Such a change of approach reflects many of the wider key trends that characterise - and necessitate - the sort of non-invasive, consumer-radar-dodging marketing techniques upon which Contagious focuses. According to Kemp-Robertson, the forces at work include:

  • Radical transparency: this phrase, coined by an article in Wired magazine, relates to the West Coast business culture of openness, collaboration, new thinking and a willingness to fail. He cited the example of the environmentally-aligned US clothing brand, Patagonia . UK fruit drinks brand Innocent had also caught his eye. Its recent “buy one, get one tree” promotion promised to get a tree planted in return for every (slightly more expensive than normal) pack bought.
  • Brands as entertainers: brands that entertain become “time bandits”, able to capture consumers’ attention without having to buy their time via advertising.  In fact, ads can become the hook to promote branded content, such as http://www.nikefootball.com/which uses teaser ads to drive people to a site full of entertaining content.
  • Two-track brands: “Brands,” according to US writer Grant McKracken, “now need to see themselves as a network of the unacquainted.” Examples cited included the eco-cleaning brand, method, and fabric freshener, Fabreze, which sponsored the adoption center on dogster.com.
  • Branded utility: Brands should offer a use beyond their primary function. In Japan (where, said Kemp-Robertson, trends and crazes usually incubate and spread two years ahead of the west), the whisky brand, Johnnie Walker, offers Jennie Walker. This virtual character on a brand PDA offer 24 assistance to its user - right up to the end of the night when, after one drink too many, it will use GPS to order you a taxi home (with the fare going on your cell/mobile bill).


Dave Balter’s call for hardline ROI earlier in the day didn’t go unanswered, because the post-break session opened with back-to-back presentations from US-based WOM practitioners on proving the worth of word of mouth.

 “There’s been an explosion of interest in academic and industry circles about measuring word of mouth,” said Walter J. Carl, founder of ChatThreads. “Companies start with an interest, dip their toe in and experiment. But after that, accountability becomes vital.”

He identified four ways in which WOM adds value to a brand: 

  1. Incremental revenue - referrals from positive word of mouth (and vice-versa from negative)
  2. Reducing customer acquisition costs - a portion comes free of charge by existing customers
  3. Acceleration effect - WOM speeds up the adoption cycle
  4. Learning and insights - listening to customers aids NPD ideas and averts crises.

Similarly, he said there were four competing models to measure WOM, although all are based on calculating a Customer Lifetime Value and a Customer Referral Value. ChatThreads’ G2X Analytics platform enables WOM activity to be tracked, mapped and valued as messages are spread across networks.

Chris Ramsey followed up on the similar theme of identifying ROI in social media. As V-P of Radian6, he comes from a company that build tools to enable brands to monitor and analyse what’s being said about them in all forms of social media. He was essentially applying sound, traditional measurement logic to this new arena: set clear, specific and measurable campaign outputs and business objectives from the outset.

WOM Panel: Best in class

The growth in interest in WOM has led to a “large land grab” among competing communications professionals, Leo Rayman of Weber Shandwick told delegates in the post-lunch panel session.

His agency's take on WOM, he said, was about generating “remarkable advocacy” (although he qualified that by saying PR was sometimes about trying to reduce negative WOM).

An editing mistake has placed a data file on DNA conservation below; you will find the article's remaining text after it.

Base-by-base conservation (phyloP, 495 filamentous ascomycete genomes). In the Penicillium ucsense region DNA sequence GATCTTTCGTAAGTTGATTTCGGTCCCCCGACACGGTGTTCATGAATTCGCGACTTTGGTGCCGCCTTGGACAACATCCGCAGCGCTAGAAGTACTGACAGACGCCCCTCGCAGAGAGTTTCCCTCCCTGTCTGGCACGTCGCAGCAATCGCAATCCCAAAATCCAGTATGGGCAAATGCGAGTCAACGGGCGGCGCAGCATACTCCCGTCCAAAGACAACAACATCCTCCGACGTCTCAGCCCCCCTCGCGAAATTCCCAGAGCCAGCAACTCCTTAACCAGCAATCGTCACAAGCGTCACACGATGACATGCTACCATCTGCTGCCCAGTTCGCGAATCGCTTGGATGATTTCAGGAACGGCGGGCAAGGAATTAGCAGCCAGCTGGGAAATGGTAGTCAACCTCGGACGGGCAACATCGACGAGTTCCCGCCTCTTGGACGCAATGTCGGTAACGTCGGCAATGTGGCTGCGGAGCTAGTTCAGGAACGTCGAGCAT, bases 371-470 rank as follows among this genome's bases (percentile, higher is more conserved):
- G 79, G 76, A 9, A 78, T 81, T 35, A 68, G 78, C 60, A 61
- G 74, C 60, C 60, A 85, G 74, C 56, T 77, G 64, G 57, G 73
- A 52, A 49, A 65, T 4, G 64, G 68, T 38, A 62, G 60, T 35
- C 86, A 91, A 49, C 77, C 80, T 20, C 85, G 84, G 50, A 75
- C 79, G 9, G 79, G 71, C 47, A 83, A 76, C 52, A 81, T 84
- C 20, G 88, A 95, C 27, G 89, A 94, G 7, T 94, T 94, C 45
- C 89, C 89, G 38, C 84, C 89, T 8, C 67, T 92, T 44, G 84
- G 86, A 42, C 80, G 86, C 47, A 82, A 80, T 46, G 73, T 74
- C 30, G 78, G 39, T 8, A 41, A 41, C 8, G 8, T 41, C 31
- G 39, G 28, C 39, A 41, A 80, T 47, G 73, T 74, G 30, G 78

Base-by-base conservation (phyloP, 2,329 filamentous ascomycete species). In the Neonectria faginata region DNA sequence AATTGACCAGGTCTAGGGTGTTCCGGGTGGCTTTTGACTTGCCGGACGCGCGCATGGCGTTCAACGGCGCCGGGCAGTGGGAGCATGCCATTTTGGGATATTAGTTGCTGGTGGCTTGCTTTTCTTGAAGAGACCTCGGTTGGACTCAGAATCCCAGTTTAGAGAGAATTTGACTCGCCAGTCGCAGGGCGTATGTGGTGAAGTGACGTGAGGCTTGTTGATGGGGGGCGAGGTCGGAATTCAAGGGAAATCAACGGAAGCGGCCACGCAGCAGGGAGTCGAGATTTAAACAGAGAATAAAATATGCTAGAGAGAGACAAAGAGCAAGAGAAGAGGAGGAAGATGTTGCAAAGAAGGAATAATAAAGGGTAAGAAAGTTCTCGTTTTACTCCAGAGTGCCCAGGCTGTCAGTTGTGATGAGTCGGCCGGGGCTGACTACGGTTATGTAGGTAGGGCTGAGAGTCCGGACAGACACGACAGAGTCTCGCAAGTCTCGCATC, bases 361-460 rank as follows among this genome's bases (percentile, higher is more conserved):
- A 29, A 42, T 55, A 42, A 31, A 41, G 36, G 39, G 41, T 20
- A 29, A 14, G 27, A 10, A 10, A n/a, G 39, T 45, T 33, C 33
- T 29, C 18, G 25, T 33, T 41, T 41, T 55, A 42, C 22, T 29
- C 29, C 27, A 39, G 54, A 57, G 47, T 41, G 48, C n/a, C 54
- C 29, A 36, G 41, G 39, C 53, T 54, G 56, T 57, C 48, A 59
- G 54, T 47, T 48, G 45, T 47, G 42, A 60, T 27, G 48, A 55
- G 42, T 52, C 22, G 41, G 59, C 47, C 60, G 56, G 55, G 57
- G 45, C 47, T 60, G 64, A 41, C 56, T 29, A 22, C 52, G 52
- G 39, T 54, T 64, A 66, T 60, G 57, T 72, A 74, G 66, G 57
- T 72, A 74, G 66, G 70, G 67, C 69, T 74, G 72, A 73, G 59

He illustrated with a case study of a campaign that ran in the US during the recent presidential election to promote Microsoft’s Windows Media Center, a PC application designed to serve as a home-entertainment hub that brings together TV, music, photos, messages and movies. It is, he said, “Microsoft’s claim to owning everyone’s front room.”

Weber Shandwick focused on US election news junkies in a localised “TV on your PC” campaign that targeted news bloggers in the Seattle area, by giving them access to “MSNBC News Beta”, an online news channel, which included exclusive content.

The campaign used a 4-step model to stimulate WOM - identify advocates, recruit them, ignite their interest, expand that interest - and resulting data from Nielsen blogpulse showed a big spike in online conversations about the campaign's “TV on your PC” theme.

Rayman offered these lessons for wannabe WOM marketers:

  • Be interesting and be new
  • Be rewarding (e.g. offer exclusive content)
  • Be involving
  • Be sociable - and be nice

“The smartest thing, he said, “is to stimulate conversations that are already going on out there, rather than trying to push out your own message all about you.”  

Speights beer goes sailing

Like Fallon’s Mark Sinnock earlier in the day, John Woodward from Publicis explained how his agency is refocusing its activities around WOM, and creating “contagious ideas that change the conversation”. The global planning boss added that “all marketing is word of mouth” now for the French-owned agency network, although such an approach has brought significant challenges. “How do you use classical media to generate advocacy?" he asked. "And how do you structure an agency and manage a team for that output?”

As a case in point, Speights was a New Zealand beer brand facing a problem typical of its sector: a niche player with an aging consumer profile and decreasing market share, that was heavily outspent by its competitors.

With a marketing problem that could not be solved by its main-media-advertising purchasing power (which would have bought it about three weeks of TV), Publicis devised a radical strategy. It built a Speights ale house on a ship that made a 10-week voyage to London, where it would serve Speights beer to expat Kiwis who were missing their favourite tipple. The huge media interest in the initiative generated a PR value NZ$2.5m over several months, a value that was six times greater than the brand’s original promotional budget.

Take this story from New Zealand’s TV3: